ICTs and inequality: Net gains for women?

Judy Wajcman

in The Oxford Handbook of Information and Communication Technologies

Published in print February 2009 | ISBN: 9780199548798
Published online September 2009 | | DOI:

Series: Oxford Handbooks in Business and Management C

ICTs and inequality: Net gains for women?

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  • Business and Management
  • Knowledge Management
  • Business Ethics



This article considers the gender relations of ICTs, canvassing both pessimistic and optimistic perspectives. Drawing on the social studies of technology, it argues that ideas about and practices of gender inform the design, production, and use of ICTs, and that, in turn, technical artefacts and culture are integral to the formation of gender identity. Technologies embody and advance political interests and agendas and they are the product of social structure, culture, values, and politics as much as the result of objective scientific discovery. While new ICTs can be constitutive of new gender dynamics, they can also be derivative of and reflect older patterns of gender inequality. The article argues that social science needs to continually engage with the process of technological change, as it is a key aspect of gender power relations.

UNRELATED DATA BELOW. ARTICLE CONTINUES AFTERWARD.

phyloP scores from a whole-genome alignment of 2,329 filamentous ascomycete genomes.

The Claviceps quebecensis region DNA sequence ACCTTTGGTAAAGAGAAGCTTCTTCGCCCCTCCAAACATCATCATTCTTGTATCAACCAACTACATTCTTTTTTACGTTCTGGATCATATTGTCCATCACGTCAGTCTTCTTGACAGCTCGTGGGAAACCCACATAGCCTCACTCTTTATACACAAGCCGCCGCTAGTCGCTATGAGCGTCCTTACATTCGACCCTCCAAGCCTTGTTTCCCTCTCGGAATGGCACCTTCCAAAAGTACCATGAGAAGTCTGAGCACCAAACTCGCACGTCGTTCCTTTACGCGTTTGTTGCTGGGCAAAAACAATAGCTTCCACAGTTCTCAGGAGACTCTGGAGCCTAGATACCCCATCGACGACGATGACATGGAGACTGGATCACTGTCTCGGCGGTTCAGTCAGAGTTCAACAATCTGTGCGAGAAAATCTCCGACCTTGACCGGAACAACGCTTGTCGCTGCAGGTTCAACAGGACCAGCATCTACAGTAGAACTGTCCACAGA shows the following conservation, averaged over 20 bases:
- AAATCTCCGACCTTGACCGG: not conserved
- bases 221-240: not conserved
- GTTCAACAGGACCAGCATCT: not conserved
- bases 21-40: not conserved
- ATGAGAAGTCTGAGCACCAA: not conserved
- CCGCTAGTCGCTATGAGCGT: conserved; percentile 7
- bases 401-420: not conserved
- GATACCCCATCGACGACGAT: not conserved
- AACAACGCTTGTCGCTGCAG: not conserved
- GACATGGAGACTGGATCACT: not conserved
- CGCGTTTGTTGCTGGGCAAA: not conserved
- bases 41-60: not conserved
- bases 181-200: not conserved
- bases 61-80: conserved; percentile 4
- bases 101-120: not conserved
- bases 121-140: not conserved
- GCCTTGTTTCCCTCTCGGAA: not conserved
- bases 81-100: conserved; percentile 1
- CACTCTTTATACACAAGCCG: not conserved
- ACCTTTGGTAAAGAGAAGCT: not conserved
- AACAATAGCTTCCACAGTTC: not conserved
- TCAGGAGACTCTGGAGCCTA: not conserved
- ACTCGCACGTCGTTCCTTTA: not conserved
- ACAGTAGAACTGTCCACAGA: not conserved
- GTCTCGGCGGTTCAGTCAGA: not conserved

Keywords: ICTs; social studies; gender identity; social structure; social science; technological change; power relations

Article.  8460 words. 

Subjects: Business and Management ; Knowledge Management ; Business Ethics

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